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The Key to Employee Development in Retail

by Brandon Brooks

One of the greatest opportunities of my professional career happened when an organization took a chance and allowed me to take on roles and challenges that, on paper, I was nowhere near qualified for. I have a degree in music performance, but it was a stint as a part-time sales associate that started my journey into corporate retail. As my responsibilities grew, I transitioned to a project team that developed the sales strategy and processes that were ultimately rolled out for an entire channel of sales professionals at one of the largest retailers in the world.

Looking Back to Move Forward

Moving into a leadership role has given me reason for pause and reflection into the kinds of choices that I must make within my own hiring process. Mainly, looking into the key characteristics and personality traits that I embody that gave my leadership team the confidence to take a chance on me. Why and how could they possibly know or trust that I was equipped to not only achieve, but also exceed the expectations of these different roles?

My current interpretation of the answer to this question is that my company’s selection process was focused on finding people with values that personified their culture. They wanted a personal brand representation that corresponded to their own strategic vision and individuals who are motivated through alignment with the organization’s higher purpose.

The ability to prioritize these traits isn’t a common find for retailers with complex and ever-changing product sets. This often puts a focus on hiring individuals with specialized knowledge on key verticals, or extensive experience from similar industries. In order to supplement these requirements, retailers need an onboarding solution that can stimulate development from hire to retire. With an effective tool like this in place, you can spend your time finding the right people with the tangible skills that truly differentiate candidates from one another.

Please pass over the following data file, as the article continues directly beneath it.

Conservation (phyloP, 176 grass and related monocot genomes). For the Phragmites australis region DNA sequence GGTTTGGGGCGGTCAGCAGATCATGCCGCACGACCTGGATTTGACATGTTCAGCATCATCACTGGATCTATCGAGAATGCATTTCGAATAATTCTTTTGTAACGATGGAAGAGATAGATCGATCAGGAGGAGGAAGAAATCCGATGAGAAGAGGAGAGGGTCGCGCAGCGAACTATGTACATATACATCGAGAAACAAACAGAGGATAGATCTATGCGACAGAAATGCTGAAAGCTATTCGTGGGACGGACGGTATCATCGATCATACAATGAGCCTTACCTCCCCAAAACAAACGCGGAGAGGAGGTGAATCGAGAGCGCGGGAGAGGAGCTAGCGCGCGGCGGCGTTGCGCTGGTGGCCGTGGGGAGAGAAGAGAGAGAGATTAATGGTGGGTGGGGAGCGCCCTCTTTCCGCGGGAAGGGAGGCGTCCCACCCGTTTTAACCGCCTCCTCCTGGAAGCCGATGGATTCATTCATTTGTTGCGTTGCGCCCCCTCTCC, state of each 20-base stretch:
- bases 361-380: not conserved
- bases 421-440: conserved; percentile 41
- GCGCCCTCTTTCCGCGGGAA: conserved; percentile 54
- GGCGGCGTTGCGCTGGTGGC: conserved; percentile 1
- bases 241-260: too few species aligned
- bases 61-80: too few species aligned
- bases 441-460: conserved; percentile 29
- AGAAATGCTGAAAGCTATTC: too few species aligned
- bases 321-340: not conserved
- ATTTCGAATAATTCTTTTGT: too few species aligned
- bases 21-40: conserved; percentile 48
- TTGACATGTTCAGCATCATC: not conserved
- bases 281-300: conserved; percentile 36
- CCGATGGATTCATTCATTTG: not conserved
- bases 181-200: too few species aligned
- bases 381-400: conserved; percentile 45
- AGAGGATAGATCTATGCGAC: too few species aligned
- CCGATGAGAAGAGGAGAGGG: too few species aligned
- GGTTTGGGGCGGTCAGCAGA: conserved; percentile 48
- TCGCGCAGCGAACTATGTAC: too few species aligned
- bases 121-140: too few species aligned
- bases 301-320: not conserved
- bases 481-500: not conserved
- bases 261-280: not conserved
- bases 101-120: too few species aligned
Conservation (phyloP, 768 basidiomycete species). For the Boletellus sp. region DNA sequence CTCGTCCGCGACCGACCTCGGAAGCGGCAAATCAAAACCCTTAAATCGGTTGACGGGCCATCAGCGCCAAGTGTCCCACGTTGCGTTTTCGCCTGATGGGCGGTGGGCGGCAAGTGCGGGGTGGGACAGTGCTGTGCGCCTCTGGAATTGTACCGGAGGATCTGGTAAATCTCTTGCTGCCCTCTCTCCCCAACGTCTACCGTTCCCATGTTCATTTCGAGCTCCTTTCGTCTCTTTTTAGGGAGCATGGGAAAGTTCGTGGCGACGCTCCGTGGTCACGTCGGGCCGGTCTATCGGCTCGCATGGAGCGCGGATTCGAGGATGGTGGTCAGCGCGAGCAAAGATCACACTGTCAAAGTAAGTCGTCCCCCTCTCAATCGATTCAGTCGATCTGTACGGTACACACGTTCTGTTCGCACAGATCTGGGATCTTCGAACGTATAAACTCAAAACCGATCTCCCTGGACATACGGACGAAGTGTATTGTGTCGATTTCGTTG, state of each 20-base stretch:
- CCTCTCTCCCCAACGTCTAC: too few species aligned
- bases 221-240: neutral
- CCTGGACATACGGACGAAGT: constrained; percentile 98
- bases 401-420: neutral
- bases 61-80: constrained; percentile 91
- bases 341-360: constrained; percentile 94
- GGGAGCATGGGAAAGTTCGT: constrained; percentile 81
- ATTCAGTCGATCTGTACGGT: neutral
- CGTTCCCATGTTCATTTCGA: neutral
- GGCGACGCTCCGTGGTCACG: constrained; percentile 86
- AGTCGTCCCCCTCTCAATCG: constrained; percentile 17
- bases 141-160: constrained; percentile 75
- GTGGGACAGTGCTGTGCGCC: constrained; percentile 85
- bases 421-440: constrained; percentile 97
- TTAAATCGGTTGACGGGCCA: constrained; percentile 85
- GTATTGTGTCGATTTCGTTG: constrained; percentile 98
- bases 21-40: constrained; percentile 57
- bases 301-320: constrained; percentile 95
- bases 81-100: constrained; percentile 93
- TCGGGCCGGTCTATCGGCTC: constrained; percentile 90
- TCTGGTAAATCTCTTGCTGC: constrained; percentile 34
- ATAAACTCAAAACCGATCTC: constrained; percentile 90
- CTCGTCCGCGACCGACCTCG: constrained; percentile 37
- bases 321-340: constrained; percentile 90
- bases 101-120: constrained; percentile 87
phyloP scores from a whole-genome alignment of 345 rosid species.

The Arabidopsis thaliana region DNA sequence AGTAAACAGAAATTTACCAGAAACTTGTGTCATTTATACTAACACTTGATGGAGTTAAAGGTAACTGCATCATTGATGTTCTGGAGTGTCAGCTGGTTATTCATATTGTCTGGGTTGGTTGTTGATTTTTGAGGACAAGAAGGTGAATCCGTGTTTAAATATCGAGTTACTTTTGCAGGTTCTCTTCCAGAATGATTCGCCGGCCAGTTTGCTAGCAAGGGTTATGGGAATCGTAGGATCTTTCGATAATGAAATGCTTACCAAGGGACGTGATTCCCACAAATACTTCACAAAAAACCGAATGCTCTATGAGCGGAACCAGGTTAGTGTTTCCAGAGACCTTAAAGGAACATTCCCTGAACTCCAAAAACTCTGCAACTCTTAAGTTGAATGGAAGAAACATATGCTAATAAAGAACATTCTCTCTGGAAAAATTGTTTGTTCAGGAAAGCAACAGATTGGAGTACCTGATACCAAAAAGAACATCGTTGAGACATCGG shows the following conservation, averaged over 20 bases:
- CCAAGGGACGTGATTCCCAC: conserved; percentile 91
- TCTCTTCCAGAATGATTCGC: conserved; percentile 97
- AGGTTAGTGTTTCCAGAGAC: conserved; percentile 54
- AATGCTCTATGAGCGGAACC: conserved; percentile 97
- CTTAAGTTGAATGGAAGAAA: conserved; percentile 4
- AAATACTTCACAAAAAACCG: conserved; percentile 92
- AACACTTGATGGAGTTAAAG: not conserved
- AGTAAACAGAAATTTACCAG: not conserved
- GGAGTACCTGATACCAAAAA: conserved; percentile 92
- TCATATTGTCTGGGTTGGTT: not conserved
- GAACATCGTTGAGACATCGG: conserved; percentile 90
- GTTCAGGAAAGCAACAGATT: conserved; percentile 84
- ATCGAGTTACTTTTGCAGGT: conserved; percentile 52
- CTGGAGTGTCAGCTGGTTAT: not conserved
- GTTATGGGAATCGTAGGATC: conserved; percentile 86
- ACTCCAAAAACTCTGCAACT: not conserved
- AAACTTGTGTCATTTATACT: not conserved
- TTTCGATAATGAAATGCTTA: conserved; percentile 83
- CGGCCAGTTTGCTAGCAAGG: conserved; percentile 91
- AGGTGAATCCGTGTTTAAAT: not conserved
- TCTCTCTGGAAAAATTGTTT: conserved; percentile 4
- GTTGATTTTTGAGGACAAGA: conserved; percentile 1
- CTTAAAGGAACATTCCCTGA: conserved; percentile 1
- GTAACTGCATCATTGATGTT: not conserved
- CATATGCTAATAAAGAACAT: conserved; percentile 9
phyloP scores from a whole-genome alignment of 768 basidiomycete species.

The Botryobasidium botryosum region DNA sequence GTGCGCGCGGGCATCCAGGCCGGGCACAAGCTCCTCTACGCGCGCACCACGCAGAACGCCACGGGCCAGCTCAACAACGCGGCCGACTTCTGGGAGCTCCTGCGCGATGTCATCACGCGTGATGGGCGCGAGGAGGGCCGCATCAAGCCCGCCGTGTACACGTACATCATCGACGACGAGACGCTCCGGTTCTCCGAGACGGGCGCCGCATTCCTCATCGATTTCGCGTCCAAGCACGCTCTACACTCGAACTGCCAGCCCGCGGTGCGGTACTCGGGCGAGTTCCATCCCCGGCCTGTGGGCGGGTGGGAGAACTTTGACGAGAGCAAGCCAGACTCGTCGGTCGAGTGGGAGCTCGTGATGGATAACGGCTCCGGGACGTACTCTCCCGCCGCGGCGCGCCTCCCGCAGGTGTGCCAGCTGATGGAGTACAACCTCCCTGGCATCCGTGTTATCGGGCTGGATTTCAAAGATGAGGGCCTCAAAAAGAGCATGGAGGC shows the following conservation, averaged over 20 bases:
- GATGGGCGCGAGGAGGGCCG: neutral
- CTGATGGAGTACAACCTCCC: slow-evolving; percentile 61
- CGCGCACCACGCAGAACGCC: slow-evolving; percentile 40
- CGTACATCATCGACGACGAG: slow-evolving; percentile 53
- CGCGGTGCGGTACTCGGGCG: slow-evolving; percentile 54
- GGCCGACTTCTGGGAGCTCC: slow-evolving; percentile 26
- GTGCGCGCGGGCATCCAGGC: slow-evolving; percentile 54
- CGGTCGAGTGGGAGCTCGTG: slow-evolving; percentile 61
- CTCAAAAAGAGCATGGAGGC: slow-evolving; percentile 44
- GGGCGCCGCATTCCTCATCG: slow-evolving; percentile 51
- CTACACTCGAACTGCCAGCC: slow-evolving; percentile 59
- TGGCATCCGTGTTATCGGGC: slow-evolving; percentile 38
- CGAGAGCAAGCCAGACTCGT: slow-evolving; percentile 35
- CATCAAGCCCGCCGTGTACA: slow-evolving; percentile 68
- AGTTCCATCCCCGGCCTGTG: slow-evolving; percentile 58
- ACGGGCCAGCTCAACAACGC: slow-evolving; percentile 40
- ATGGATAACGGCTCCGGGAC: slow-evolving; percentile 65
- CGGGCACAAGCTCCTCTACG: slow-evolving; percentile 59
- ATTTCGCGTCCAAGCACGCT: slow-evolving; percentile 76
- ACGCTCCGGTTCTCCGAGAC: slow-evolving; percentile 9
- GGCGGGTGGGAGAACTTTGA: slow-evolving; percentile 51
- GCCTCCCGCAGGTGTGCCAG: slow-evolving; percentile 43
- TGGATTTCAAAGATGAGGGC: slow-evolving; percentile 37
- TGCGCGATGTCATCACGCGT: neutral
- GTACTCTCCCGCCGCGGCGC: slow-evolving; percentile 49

My Advice for Retail Management

As you set out to build or deploy a learning and knowledge management solution for your organization, it’s important to make content small enough to digest and allow for learning in short-increments of time. With this format, you can easily maximize productivity during periods of slower traffic by having associates pick up a mobile device and quickly get through content without getting so bogged down that they can’t quickly engage a customer as traffic patterns change. Combine this approach with a method of validation that allows an associate to submit answers or even videos that can be reviewed by a leader when it’s convenient (during scheduled admin time, for instance) and you now have a way to increase your team’s ongoing learning capabilities while also saving time and productivity.

One of the most effective tools for adoption and engagement involves elements of gamification and friendly competition. With gamification, you also encourage collaboration and streamline peer-to-peer knowledge transfer by making it easy for team members to identify peer resources. This also contributes to customer experience by helping associates answer more difficult, or obscure questions that otherwise could have led to a frustrating trip to your store and an overall lack of confidence in your brand.

Ultimately, if you the time to build a solution that improve your employees’ access to knowledge, you can focus on putting the right people in the right roles based on their interests and personalities. They will reward you with engagement, effort, and increased individual performance across the board.

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